PS3 love

Way back in the day, I was a Sega person. Like everyone else at my college, I had a Genesis (Jenny), but I followed Sega into the Saturn (good system, far too expensive, some memorable games), and the Dreamcast (outstanding system, some fantastic games). Then Sega came to an end due to their own pricing, strange marketing, and lack of third-party support… oh, and the relentless PS/PS2 juggernaut. Afterwards, I had to find something else. On a weekend where my wife (girlfriend at the time) anticipated us being snowed in and unable to escape from visiting her parents house, we picked up a PS2. It was Sony who killed Sega, but the whole "love the one who defeats you" vibe is strong here.

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The lure of large-group raiding

My casual/raiding guild is starting to build up to 25-man content. They're raiding with a bunch of ex-guildies who have drifted through a handful of other guilds before running out of options and trying to start their own. This splinter guild doesn't have enough people to raid even Kara, never mind their goal of beginning 25-man content, so they proposed an alliance to start the 25-man track.

There's enthusiasm in my guild. New content! For many people in the guild, this will be their first big raid ever. For others, this would be a way to relive the glory days (cough) of Molten Core/Onyxia. The 25-man track is the big boy raid track! Whee!

There are a few problems, though.

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Minipets are joy

I have to admit that my most coveted drop that I want from Magister's Terrace is the phoenix minipet. Minipets are probably the silliest thing in World of Warcraft. A non-combat pet. Window dressing.

For my wife, I think minipets are about 20% of why she plays the entire game. When I passed on the rumor of minipet bags, she was thrilled. She is that person who has 20 minipets, in her inventory. Chickens, robots, elephants, glowing balls of light, bugs, old chewing gum, and a ball of string. I have a mere dozen. Only four on my inventory at a time (less on my bagspace-starved warrior, he only gets three) Our love of minipets is strong, and it turns out that we are not alone.

The best minipets have a noise you hear when you click on it. Like with Willy, you get a groan. Mechanical chicken, you get a robotic clucking noise. And so on. It's something fun you can do if you're on a raid and the raid leader has to explain an encounter you know to the new person.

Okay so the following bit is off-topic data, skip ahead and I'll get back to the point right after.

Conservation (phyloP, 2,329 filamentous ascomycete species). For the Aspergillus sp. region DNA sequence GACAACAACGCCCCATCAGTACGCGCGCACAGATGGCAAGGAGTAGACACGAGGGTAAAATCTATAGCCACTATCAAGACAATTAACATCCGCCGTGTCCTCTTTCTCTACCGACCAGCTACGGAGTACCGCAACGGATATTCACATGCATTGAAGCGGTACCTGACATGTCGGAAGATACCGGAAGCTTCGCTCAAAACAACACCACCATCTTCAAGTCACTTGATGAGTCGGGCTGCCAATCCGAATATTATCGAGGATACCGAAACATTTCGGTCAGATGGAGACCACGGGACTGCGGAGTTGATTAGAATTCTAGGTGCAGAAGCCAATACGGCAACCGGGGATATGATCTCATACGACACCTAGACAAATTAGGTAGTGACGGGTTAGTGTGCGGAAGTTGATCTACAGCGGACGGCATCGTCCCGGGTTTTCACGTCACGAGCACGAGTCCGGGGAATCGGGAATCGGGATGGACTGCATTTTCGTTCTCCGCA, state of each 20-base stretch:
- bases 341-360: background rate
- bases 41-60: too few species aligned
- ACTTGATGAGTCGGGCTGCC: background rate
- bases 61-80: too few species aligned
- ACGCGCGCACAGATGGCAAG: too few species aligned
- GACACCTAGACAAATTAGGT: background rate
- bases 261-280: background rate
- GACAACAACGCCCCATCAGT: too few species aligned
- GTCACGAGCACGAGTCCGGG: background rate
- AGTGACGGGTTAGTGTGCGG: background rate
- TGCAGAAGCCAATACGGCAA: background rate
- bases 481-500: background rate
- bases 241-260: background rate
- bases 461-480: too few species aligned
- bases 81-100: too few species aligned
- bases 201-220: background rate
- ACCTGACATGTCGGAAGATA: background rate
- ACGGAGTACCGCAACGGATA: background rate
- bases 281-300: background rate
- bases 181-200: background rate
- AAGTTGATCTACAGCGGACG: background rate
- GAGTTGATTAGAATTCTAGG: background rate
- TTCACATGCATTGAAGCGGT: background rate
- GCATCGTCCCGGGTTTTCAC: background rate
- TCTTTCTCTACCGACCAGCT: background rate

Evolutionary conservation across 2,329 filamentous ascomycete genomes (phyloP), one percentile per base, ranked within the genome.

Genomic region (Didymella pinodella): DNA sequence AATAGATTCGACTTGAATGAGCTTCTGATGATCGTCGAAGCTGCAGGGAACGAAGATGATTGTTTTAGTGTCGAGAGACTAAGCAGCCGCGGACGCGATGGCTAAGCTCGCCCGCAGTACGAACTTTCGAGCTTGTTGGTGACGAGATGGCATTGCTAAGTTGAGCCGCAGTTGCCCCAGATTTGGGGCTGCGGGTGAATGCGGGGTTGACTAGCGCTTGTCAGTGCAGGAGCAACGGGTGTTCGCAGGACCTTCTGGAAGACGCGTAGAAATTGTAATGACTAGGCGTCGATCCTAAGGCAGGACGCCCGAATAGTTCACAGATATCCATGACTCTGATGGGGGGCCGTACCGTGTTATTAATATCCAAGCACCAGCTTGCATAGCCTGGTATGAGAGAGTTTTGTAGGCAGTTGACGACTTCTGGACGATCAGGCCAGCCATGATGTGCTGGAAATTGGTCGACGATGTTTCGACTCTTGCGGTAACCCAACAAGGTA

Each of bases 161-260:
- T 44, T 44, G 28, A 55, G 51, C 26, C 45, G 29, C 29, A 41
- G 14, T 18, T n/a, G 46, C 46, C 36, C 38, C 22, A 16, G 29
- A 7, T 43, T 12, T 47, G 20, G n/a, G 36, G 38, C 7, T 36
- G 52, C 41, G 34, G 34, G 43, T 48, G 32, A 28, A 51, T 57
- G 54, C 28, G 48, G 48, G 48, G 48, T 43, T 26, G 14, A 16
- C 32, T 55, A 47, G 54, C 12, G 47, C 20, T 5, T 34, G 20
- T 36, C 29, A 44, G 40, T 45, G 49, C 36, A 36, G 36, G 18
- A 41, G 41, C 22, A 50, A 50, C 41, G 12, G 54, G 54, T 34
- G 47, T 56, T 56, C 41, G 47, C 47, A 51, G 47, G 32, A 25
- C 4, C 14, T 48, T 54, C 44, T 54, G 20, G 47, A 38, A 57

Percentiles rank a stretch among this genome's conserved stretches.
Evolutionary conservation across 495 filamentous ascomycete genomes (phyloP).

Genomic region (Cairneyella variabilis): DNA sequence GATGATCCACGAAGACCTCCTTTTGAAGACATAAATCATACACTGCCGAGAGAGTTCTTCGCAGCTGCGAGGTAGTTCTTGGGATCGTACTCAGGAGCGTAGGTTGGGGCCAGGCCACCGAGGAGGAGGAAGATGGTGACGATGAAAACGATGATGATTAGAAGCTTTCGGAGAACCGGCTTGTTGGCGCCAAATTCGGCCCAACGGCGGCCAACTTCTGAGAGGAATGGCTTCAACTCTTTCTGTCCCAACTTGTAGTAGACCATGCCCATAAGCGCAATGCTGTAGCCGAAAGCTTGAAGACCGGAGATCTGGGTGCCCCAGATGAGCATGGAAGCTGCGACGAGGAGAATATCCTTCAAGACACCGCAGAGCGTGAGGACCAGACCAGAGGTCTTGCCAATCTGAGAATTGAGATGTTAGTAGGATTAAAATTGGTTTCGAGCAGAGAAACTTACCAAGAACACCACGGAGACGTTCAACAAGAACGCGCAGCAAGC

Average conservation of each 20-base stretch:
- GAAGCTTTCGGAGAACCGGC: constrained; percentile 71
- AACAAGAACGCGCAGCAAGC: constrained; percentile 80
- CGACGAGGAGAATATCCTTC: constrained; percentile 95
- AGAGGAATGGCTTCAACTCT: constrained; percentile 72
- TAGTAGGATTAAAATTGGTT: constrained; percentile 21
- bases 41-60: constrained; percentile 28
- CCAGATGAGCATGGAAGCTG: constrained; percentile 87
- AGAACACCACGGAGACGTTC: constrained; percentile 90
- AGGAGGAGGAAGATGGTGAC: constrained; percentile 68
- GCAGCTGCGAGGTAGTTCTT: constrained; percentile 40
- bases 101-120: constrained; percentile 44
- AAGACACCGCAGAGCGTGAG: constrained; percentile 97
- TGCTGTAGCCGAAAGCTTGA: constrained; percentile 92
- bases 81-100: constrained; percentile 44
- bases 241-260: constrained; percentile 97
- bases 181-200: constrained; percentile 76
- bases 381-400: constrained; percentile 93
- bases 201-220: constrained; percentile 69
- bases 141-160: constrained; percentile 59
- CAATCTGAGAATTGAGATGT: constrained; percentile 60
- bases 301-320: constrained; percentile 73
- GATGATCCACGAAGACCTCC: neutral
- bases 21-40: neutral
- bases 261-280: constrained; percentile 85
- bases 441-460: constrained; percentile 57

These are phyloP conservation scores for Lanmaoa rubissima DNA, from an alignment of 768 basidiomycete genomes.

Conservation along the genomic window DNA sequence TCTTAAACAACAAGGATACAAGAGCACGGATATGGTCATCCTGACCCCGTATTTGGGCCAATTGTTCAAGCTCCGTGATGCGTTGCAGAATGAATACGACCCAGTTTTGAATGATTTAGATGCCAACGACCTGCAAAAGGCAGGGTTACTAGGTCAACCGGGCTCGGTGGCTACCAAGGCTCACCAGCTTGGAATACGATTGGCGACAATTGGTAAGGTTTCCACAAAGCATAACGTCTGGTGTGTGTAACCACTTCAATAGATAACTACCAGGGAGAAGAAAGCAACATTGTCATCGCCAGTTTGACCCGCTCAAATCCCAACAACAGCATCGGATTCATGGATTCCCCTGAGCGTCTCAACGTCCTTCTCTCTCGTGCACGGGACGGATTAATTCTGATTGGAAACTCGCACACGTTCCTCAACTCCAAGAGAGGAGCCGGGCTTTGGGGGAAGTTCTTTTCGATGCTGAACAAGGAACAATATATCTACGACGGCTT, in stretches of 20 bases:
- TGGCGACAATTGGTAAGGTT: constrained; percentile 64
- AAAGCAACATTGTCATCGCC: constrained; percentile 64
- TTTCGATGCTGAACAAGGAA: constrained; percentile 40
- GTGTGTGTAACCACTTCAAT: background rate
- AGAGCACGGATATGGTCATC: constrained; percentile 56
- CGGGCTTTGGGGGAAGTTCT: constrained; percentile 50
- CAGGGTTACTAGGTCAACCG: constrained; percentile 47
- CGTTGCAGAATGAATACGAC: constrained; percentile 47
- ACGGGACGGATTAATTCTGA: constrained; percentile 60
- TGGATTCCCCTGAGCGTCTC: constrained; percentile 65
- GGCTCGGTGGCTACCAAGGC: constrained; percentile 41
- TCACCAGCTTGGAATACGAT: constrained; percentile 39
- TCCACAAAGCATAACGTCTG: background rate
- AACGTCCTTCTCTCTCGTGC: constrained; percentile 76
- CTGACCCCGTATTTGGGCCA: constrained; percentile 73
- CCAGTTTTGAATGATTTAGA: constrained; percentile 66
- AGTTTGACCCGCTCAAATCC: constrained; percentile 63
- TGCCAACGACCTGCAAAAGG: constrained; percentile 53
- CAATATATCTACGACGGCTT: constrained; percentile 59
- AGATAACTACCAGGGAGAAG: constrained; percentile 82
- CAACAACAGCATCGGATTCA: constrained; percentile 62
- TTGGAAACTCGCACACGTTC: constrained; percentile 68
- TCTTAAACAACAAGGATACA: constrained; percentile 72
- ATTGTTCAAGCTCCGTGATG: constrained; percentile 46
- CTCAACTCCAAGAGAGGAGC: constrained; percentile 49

Come to think of it, the baby panda is partially what sold my wife on the game in the first place. You have these majestic, imposing characters, with huge shoulder armor and glowing effects and fearsome weapons and so on. And then you have a humble prairie chicken pecking the ground next to you. There's something about that pairing that's just perfect. Before we got her a computer of her own (and a game client of her own), my wife and I would play together, with her riding shotgun. We chatted up someone in Ironforge who had a baby panda. "That's so cool!" "Yeah, but he doesn't really do much." And at that moment, the baby panda took a nap, laying down with the green zzz over its head. We laughed for a solid ten minutes. That was the beginning.

Minipets factor into our guild's raid strategy as well. When we encounter difficulty on a new boss, the wipes can get tedious. Someone always suggests different minipets, and everyone in the raid says "Ah yes. Minipets." A different contingent of (useless) minipets will certainly make this attempt much easier. Like I said, we're casual/raiding, and we should probably be talking more about whatever's killing us, but how can you turn down a guaranteed smile and laugh before rushing in to die again?

You can't. It's just one of the silly parts of WoW that make it fun.

Game Riding Shotgun

What happens when you've got two gamers (me and my wife) who can't play a game together, but you both want to play? Someone rides shotgun. This can be due to the game being single-player, or more recently, due to the need for someone to hold an infant.

The person who rides shotgun doesn't have to focus on controls or the repetitive tasks that take up a lot of time on gaming. They focus on the big picture, missed details, and so on. If the game is something you're both interested in, you combine to become something of a superplayer. For example, I can't spot those hidden flags in Assassin's Creed for the life of me, but she'll pick out one that's under a pile of hay, which is itself under a tarp… three miles away, through dense fog, around the corner. She spots the tiny corner of that flag, and we get closer to completing the game. In Pixeljunk Monsters, I point out that she tends to stand next to mobs, waiting for them to die, when she could be three steps away, upgrading a tower while she waited. And we get closer to getting a rainbow on that level. (Yes, you can play PJM with two players–and we often do–but when I get home from work and she's playing, I don't say, "Drop that and let's play together." I fix myself a drink.)

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